Research continues on bentonite grouts, particularly bentonite slurries. Improvements in this area definitely are needed. However, these slurries with silica sand additions help address the problem of desiccation where pumpable grouts are needed. They certainly are a viable grouting option, and are easy to use, as well as readily available in the market today. We urge all contractors who need a pumpable bentonite grout to add silica sand when placing them in unsaturated zones.

The problem of shrinking and cracking of cement slurries continues to be a problem as well. The study showed that using sand cement helped reduce this problem, but does not totally solve the problem.

The use of cement slurries also is a problem because cement does not tend to bond to PVC casing, and will shrink away from the casing, leaving a micro-annulus, which is a conduit for contamination of the well.

Research and development has been and continues to be conducted to address these problems with cement grouts. Various additives and formulations have been used to reduce shrinking and cracking, along with the bonding problems. Some of these formulations have helped, and are being used, while others are cost-prohibitive. However, the research goes on, and hopefully answers will be found.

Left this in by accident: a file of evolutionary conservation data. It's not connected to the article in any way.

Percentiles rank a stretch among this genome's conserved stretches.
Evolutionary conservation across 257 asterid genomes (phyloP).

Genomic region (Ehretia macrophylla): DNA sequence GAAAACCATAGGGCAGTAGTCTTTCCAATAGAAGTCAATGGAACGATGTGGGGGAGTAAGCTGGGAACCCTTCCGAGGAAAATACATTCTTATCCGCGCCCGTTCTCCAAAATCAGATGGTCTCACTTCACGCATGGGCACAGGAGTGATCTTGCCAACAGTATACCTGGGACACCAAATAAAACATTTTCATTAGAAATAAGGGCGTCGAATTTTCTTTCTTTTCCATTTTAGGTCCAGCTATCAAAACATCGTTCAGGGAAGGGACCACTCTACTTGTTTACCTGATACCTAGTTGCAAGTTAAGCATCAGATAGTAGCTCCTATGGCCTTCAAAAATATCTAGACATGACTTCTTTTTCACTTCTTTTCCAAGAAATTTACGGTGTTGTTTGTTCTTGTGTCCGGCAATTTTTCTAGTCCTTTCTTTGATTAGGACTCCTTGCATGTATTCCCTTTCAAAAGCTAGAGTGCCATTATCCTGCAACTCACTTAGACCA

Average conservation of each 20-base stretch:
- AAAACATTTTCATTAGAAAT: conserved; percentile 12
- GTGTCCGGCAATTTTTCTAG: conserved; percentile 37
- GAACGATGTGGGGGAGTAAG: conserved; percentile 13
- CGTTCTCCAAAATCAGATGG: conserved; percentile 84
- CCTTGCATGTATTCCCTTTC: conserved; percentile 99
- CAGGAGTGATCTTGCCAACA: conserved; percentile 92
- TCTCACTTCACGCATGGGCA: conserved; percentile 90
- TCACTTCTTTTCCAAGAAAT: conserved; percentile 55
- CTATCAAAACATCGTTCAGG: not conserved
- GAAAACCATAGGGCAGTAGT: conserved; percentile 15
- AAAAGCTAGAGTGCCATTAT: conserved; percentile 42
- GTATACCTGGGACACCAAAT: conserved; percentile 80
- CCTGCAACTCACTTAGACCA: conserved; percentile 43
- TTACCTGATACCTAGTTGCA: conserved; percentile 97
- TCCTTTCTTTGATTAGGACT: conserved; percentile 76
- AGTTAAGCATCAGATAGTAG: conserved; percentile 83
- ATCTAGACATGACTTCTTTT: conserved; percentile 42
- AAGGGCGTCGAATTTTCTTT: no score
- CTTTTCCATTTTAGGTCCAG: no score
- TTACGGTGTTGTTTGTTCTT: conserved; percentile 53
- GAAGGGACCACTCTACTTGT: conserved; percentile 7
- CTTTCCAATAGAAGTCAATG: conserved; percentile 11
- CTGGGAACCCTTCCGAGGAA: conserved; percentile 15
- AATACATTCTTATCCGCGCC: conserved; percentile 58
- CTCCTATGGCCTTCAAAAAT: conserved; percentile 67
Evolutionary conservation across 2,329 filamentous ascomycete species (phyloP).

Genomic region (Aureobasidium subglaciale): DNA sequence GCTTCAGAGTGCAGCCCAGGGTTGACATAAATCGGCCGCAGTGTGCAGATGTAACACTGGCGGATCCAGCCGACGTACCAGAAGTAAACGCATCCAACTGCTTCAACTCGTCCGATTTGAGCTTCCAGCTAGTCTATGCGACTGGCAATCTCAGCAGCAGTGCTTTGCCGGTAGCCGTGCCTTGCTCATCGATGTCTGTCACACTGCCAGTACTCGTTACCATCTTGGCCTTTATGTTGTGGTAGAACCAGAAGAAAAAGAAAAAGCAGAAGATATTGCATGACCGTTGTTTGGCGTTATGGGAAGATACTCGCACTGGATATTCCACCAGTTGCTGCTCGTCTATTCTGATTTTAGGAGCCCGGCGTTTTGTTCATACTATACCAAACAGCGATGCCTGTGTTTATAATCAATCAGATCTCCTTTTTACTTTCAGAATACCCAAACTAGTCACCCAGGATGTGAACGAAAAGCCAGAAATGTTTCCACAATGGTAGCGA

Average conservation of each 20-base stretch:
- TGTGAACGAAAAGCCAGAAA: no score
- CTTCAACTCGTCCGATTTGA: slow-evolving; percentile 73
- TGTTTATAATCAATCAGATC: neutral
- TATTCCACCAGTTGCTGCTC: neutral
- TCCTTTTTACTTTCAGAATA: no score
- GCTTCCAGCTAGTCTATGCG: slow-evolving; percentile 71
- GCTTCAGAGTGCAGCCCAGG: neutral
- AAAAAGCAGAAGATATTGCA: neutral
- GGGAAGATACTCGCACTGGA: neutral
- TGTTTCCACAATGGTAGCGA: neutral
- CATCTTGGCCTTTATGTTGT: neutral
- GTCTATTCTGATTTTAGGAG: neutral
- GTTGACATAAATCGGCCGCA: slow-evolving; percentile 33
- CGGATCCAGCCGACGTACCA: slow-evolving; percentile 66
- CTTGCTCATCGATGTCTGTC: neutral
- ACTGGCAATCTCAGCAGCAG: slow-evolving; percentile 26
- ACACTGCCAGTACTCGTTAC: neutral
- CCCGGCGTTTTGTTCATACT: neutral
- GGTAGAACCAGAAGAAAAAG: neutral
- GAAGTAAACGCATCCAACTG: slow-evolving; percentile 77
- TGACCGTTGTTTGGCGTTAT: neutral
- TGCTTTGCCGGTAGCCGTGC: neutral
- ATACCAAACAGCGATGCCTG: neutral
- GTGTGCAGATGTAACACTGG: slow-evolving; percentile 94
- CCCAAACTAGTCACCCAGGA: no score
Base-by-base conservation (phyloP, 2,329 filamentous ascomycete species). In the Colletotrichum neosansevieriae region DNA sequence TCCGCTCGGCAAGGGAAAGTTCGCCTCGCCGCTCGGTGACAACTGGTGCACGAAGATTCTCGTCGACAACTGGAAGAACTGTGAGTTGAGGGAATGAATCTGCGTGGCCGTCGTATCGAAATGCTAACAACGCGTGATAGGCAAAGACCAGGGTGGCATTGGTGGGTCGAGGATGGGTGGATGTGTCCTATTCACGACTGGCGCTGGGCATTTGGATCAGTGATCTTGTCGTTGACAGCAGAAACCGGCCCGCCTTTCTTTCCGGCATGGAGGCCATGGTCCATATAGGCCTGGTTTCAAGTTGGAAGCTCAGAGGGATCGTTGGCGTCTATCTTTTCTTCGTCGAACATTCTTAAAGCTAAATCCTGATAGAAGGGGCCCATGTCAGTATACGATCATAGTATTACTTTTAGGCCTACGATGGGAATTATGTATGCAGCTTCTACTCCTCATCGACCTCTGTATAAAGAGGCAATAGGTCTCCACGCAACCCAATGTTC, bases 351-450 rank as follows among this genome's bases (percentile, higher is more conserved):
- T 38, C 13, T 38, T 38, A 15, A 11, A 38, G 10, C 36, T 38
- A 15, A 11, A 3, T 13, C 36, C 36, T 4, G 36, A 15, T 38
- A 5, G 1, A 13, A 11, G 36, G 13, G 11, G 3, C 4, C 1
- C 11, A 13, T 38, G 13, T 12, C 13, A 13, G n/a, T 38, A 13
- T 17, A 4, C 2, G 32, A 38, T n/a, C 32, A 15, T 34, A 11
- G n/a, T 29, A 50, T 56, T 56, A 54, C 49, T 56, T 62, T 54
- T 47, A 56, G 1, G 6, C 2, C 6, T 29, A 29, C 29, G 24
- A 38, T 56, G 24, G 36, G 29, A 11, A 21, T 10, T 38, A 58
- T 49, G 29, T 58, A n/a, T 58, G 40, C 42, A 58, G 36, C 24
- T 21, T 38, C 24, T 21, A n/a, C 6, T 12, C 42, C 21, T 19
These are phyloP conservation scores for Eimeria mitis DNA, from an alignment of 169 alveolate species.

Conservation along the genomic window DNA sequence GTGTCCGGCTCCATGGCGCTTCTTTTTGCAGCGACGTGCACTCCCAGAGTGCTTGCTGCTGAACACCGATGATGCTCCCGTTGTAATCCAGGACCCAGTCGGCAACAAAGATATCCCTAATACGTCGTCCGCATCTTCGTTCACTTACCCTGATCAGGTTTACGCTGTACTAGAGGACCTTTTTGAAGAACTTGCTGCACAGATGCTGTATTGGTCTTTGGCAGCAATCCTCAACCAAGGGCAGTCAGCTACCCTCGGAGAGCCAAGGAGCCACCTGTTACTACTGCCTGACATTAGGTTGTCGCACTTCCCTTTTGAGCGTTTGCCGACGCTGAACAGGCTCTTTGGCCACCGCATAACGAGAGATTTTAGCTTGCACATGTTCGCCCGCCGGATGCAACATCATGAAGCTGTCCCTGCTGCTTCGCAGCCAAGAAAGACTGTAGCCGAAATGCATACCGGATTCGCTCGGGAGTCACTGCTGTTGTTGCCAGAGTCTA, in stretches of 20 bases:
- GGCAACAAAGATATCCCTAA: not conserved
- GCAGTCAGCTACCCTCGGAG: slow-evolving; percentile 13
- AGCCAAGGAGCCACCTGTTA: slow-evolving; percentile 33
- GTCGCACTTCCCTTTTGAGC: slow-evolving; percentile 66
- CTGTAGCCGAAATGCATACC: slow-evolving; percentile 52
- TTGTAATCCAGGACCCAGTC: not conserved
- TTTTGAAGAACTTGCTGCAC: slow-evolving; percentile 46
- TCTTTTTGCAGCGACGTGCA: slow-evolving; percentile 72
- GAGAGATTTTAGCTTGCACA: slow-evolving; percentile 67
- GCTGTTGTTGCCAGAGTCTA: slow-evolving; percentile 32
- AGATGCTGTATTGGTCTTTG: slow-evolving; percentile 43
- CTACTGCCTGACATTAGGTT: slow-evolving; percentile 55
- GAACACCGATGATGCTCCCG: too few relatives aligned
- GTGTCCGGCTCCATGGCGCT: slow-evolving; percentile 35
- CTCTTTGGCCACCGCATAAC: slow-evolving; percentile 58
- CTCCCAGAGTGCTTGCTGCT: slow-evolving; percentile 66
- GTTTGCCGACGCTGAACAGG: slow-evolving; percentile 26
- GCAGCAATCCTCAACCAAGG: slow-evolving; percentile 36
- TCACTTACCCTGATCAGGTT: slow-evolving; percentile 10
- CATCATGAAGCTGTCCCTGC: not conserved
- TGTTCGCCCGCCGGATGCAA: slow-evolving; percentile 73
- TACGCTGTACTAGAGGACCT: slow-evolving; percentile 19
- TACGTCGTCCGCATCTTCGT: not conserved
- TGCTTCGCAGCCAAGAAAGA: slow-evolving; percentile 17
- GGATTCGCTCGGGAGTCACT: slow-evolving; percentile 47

The Nebraska Study has been especially successful in promoting a fresh look at grouting practices. Yes, grouting will cost a little more than it did, but even with the increased costs, grouting costs only are a fraction of the cost of the investment in a well. With better grouting products and practices, we also can take pride in the fact that we are taking extra steps to protect our water resource.

To summarize the main points mentioned in the discussion above:
  • If a dry sealant can be used for a grouting application, bentonite chips or bentonite tablets make a very effective grout seal.

  • If a pumpable bentonite grout is required or desired, please use silica sand in the mix to raise the solids content in the unsaturated zones.

  • If a cement grout is specified or required, please check for products that contain additives for reducing shrinking and cracking.
Please contact me through National Driller for comments or questions on this topic.
ND